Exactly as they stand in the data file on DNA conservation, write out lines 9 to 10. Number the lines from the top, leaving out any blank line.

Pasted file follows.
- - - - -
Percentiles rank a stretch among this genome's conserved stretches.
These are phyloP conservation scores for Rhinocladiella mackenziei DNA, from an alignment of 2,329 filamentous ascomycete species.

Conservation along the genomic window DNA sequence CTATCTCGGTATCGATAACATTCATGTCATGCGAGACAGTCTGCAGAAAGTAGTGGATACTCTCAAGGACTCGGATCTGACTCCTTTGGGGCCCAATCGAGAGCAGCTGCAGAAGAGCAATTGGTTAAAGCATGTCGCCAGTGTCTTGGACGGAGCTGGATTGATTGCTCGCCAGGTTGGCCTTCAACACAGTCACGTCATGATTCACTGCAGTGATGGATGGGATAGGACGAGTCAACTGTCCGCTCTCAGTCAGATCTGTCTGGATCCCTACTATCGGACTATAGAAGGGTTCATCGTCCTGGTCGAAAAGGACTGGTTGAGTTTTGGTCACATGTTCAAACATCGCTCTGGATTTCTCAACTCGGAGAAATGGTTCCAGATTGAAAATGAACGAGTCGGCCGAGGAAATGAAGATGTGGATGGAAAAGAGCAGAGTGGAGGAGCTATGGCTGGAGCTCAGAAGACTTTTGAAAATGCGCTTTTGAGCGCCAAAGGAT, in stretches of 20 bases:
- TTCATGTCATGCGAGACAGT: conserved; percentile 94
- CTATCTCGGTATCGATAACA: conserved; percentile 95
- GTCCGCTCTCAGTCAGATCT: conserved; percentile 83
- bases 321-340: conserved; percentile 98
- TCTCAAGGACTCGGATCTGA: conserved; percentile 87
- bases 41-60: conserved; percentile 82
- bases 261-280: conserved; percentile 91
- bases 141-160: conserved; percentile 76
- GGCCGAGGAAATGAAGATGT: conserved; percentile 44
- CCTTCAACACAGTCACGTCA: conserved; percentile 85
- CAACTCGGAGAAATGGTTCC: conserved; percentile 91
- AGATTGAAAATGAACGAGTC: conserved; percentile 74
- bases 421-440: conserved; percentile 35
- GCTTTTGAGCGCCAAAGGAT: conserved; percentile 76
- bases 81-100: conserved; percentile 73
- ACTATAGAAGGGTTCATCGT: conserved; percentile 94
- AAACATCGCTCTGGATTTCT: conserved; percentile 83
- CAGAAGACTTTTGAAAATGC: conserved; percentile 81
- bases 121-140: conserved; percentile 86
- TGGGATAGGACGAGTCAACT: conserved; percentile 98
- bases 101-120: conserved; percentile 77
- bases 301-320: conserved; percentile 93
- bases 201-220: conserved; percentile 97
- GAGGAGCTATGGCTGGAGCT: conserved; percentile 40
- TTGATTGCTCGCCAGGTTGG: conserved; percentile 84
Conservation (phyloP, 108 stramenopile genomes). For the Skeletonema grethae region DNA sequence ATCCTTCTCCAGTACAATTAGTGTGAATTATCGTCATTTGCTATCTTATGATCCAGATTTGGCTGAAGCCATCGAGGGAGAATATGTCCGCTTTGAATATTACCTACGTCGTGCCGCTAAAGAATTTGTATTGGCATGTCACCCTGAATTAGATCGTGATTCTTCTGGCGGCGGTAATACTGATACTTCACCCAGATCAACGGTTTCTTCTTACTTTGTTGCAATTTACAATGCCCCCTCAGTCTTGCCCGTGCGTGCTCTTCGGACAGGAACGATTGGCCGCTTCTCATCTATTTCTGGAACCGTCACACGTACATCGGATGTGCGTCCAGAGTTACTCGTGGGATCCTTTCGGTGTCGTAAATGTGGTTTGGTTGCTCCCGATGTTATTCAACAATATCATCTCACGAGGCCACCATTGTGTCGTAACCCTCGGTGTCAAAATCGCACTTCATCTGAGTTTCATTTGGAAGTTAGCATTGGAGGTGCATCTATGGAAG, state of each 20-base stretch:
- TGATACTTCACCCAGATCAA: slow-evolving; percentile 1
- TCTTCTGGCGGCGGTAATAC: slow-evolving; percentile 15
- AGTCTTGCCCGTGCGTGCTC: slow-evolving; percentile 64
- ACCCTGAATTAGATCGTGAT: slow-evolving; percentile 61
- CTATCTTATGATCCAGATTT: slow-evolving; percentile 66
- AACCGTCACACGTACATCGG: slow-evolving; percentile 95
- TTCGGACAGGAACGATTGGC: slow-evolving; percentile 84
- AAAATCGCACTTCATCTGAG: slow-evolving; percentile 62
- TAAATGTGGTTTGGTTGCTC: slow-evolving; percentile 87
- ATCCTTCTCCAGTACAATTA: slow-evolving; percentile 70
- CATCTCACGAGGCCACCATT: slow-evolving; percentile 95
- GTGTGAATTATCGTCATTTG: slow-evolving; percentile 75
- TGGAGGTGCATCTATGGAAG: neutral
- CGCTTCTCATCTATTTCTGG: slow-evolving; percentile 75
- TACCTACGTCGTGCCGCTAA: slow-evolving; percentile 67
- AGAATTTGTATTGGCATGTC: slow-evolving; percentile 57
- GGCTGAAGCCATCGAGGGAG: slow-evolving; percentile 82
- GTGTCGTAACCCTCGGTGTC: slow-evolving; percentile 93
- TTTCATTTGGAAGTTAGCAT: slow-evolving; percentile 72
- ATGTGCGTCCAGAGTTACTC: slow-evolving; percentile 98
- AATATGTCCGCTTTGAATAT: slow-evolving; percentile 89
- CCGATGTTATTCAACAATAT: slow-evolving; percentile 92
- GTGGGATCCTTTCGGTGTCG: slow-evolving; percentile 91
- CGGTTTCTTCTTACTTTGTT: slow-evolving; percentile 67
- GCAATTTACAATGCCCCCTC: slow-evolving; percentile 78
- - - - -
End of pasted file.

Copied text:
- bases 41-60: conserved; percentile 82
- bases 261-280: conserved; percentile 91